Lecture Video 14
Lecture 14: Statement of Changes in Equity
The last statement of the big three is the Statement of Changes in Equity. This statement has quite a different layout but take note, I still have to name the actual statement, and it's for the period ending, so 31 December 20x4.
This is going to be quite a different layout, I’m not going to have two columns down the one side of the page; I’m going to have multiple columns. So, here I’m going to have all different types of equity. It will be share capital. I will have reserves (reval or revaluation surplus). This one we briefly mentioned; you’re not going to really be tested on that; there’s a whole bunch of them for future studies. Then there’s going to be retained earnings (my accumulated profits), and in a group scenario you’ll deal with something called Non-Controlling Interest, but not for this course. Then you will have the total equity. This is going to be done from one side of the page to the other, left to right.
I will start off with my opening balance of the prior year, so we're dealing with the 20x4 year (31 December is the end), and we must start with 1st of January (not 20x4 but the prior year 20x3). That will be my opening balance (remember to put it all in Rands). Remember that all of this together must equal the total.
Then, we must put in the movements for that year, so let's pretend that there were shares issued. Shares would obviously increase share capital. You will deal with that later on in the study units on companies, but that will not have affected any of the others, but you’ll have a total.
Then, there will be net profit for the year. So you’ll write down the net profit for the year after tax.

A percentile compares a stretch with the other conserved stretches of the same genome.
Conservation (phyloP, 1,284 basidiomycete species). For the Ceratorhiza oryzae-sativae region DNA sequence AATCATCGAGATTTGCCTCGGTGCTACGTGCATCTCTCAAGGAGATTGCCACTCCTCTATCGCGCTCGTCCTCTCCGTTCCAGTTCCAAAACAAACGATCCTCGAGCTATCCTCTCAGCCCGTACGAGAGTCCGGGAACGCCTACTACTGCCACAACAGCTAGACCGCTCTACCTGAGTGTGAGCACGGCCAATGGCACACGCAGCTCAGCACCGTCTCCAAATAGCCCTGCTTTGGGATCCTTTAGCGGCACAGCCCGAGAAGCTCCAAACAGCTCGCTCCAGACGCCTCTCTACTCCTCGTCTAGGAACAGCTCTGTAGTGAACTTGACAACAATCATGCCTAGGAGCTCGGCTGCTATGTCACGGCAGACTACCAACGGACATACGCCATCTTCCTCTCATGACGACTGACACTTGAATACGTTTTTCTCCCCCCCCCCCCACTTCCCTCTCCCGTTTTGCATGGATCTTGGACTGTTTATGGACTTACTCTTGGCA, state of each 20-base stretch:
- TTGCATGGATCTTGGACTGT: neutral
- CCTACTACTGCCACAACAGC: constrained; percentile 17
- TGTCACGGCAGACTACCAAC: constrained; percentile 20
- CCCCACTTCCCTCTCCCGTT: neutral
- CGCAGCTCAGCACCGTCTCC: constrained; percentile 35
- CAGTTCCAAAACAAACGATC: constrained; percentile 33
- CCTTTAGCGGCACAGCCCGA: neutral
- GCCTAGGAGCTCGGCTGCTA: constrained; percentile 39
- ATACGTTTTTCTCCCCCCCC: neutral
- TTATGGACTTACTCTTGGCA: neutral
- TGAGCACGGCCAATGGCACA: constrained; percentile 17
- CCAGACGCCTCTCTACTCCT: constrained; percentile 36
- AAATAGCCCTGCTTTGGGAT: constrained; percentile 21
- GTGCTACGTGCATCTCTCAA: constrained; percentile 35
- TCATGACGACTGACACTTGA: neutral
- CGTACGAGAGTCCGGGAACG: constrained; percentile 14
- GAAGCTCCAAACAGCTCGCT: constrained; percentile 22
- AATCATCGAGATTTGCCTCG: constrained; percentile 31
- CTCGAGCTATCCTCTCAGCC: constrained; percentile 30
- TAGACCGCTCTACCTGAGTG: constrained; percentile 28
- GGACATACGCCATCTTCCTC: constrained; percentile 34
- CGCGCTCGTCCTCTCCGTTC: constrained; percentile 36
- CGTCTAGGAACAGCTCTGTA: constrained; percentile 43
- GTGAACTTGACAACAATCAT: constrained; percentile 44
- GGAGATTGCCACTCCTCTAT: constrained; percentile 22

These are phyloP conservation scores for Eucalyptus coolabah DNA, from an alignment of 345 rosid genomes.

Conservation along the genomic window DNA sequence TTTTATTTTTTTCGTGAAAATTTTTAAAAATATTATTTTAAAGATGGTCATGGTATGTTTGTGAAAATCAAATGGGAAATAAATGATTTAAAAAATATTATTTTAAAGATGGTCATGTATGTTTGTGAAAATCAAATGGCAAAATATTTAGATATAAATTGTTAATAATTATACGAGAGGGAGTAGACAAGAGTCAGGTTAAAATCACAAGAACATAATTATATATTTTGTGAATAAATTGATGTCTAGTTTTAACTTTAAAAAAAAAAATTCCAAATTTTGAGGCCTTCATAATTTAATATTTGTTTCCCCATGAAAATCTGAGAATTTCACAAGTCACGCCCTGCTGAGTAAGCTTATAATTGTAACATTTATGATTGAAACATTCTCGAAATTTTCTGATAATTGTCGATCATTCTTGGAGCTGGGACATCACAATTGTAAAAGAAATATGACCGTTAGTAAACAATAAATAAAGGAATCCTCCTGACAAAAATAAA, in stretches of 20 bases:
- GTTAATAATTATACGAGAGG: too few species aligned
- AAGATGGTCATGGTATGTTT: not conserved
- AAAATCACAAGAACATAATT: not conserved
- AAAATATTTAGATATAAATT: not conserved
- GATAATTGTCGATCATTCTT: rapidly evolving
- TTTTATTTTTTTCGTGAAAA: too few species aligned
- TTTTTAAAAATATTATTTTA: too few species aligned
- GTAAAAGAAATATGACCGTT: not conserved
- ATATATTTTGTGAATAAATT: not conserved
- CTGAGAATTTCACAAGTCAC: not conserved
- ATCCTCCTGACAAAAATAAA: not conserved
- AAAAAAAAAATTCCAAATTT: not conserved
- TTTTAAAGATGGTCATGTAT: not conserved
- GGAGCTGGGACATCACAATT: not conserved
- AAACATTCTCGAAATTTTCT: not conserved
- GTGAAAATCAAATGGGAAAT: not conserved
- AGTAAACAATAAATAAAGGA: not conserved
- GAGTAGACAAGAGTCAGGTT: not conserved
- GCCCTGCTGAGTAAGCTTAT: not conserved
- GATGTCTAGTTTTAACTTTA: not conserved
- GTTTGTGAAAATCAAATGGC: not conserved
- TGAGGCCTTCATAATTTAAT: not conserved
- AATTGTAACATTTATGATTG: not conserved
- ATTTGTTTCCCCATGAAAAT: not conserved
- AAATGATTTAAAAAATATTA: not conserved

You'll remember that profit goes to profit or loss accounts and gets closed out and accumulated in retained earnings. There will be nothing under reval surplus and nothing under the shared capital but the total equity and retained earnings must be added too. Then we will have our closing balance for the prior year, 31st December 20x3, and then we will add up the previous totals and we have a new total.
That's last year's closing balance in the prior year. Those figures are in the prior year Statement of Financial Position under Equity.
Then we have to do the current year. Those changes will be made up of net profit after tax and that please, is going to go under retained earnings with a total (it will not affect the other two).
Then, there may have been a share buyback, so the company buys back some of its shares from shareholders, and that will make share capital smaller, but it won’t affect the others as a total effect by decreasing total equity.
The last one there might have been a pay-out to shareholders or owners, and we'll call that a dividend. It does not affect share capital or reval surplus; it will just make retained earnings smaller and make total equity smaller.
We will then have a closing balance, which will be at the 31st of December 20x4, which will be our closing balance. Add those columns up and write down your total by drawing two lines underneath. What I want you to remember is that all of these figures will all go to the Statement of Financial Position.
This is the third of the statements that IAS1 prescribed, so we have Statement on Financial Position, Statement of Profit or Loss and Other Comprehensive Income, as well as the Statement of Changes in Equity. The fourth statement, the Statement of Cash Flows, has its own standard and in accounting, we call this standard the International Accounting Standard 7 (IAS7), but we will deal with cash flows in another study unit. Learn these statements, write them out, and make sure you know them by heart so that you can write them down no matter what state of mind you're in, in the exam.
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